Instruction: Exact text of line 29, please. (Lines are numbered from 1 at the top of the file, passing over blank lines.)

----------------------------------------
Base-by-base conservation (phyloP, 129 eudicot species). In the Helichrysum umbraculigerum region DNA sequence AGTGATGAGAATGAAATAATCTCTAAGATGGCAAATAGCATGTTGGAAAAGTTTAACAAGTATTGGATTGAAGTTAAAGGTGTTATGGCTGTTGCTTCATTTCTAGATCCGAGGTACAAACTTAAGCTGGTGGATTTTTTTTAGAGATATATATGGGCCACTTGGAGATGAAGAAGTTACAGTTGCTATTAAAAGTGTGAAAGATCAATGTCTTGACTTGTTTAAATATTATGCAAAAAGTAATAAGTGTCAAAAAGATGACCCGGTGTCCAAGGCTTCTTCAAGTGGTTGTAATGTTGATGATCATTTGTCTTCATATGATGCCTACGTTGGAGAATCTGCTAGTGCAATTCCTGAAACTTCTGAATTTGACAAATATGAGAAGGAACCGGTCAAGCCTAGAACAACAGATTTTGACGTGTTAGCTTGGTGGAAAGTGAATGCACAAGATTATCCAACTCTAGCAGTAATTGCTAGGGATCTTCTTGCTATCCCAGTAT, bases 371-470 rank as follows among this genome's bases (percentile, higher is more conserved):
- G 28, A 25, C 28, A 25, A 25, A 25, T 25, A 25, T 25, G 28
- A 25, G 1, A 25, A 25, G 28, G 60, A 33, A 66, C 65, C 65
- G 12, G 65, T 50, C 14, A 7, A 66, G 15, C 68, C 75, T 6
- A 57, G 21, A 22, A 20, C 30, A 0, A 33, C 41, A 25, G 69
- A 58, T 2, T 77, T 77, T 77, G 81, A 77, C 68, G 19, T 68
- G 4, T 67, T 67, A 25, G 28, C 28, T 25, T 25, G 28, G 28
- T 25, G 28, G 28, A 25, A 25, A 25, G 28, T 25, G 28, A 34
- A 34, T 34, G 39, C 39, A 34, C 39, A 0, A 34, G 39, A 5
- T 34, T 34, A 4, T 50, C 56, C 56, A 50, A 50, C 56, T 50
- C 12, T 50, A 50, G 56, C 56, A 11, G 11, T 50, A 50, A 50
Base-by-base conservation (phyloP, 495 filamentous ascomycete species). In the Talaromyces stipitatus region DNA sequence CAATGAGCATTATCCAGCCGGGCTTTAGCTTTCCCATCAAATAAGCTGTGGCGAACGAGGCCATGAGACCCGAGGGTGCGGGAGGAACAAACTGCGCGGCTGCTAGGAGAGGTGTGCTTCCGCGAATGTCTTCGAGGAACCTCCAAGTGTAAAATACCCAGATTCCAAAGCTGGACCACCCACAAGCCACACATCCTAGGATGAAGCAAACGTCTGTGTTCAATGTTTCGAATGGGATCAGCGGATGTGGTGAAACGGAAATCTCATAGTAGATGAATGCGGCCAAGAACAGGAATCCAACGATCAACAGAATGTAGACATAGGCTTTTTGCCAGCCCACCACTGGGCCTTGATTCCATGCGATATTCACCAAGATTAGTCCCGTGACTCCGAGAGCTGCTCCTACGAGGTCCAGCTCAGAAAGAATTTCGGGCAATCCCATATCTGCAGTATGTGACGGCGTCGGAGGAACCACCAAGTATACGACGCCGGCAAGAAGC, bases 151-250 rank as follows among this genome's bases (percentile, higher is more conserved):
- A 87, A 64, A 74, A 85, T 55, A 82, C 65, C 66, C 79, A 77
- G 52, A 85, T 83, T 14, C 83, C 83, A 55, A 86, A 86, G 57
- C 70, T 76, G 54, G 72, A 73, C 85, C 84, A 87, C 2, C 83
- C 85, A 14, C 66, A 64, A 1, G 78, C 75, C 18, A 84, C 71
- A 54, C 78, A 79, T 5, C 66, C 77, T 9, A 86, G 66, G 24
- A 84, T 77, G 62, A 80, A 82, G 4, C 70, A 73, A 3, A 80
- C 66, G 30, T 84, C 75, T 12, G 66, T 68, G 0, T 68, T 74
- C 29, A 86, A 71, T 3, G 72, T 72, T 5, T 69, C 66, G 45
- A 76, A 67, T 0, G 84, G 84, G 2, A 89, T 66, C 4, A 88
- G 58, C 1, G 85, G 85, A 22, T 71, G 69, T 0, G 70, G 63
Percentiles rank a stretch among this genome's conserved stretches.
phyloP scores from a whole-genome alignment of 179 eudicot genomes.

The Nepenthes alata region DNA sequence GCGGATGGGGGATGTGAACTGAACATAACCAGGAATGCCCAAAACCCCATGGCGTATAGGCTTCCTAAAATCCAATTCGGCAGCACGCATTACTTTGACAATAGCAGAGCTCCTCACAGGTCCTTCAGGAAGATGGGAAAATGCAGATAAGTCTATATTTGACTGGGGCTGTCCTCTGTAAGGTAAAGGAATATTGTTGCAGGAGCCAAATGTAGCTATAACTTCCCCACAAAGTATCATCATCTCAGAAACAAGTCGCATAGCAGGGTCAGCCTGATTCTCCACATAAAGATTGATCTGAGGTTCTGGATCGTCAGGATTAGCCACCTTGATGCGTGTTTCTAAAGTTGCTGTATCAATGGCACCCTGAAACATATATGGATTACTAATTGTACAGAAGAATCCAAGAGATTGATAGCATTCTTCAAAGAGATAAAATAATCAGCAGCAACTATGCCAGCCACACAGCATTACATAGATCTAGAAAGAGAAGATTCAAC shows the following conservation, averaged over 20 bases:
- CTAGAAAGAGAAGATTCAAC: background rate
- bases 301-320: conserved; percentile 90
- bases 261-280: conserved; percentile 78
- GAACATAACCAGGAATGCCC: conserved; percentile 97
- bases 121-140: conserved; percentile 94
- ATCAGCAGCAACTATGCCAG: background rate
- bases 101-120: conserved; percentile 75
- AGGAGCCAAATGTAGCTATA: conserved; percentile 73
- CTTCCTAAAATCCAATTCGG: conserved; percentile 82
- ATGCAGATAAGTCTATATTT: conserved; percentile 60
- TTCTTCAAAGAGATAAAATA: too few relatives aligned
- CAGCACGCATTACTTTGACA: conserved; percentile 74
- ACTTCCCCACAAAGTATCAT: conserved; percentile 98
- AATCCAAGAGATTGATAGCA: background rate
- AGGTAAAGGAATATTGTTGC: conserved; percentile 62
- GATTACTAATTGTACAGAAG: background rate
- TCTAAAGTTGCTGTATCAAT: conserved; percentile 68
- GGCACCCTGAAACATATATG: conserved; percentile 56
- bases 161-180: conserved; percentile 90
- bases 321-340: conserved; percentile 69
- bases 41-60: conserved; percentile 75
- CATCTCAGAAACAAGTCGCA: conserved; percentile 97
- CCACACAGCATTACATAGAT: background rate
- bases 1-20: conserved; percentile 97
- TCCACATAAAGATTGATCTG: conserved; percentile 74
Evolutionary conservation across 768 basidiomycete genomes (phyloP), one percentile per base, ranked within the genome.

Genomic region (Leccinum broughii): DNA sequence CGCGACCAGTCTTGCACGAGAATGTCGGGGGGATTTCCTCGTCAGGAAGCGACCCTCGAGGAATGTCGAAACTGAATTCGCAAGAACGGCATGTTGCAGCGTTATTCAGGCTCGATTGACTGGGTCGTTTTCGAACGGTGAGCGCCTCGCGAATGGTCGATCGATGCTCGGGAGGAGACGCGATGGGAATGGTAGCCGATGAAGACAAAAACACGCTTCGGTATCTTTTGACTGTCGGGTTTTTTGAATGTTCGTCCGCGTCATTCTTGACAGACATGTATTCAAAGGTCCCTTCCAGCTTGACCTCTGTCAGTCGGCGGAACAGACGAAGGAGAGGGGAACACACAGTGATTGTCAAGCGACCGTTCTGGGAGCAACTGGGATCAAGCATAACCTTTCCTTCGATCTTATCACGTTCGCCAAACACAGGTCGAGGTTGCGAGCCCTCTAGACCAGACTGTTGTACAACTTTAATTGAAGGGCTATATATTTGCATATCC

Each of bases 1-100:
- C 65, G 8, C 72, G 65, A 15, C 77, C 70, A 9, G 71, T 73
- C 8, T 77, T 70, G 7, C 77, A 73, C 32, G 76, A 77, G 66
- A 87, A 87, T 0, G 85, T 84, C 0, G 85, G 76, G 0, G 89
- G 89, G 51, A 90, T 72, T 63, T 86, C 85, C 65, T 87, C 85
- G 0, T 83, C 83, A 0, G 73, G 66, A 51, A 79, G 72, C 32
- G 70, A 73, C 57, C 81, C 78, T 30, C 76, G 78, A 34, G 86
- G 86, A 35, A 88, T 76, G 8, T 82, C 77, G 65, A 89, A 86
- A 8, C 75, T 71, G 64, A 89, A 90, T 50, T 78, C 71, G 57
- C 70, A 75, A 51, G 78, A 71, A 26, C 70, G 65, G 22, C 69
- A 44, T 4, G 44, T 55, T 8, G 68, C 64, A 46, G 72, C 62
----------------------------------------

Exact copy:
- GAACATAACCAGGAATGCCC: conserved; percentile 97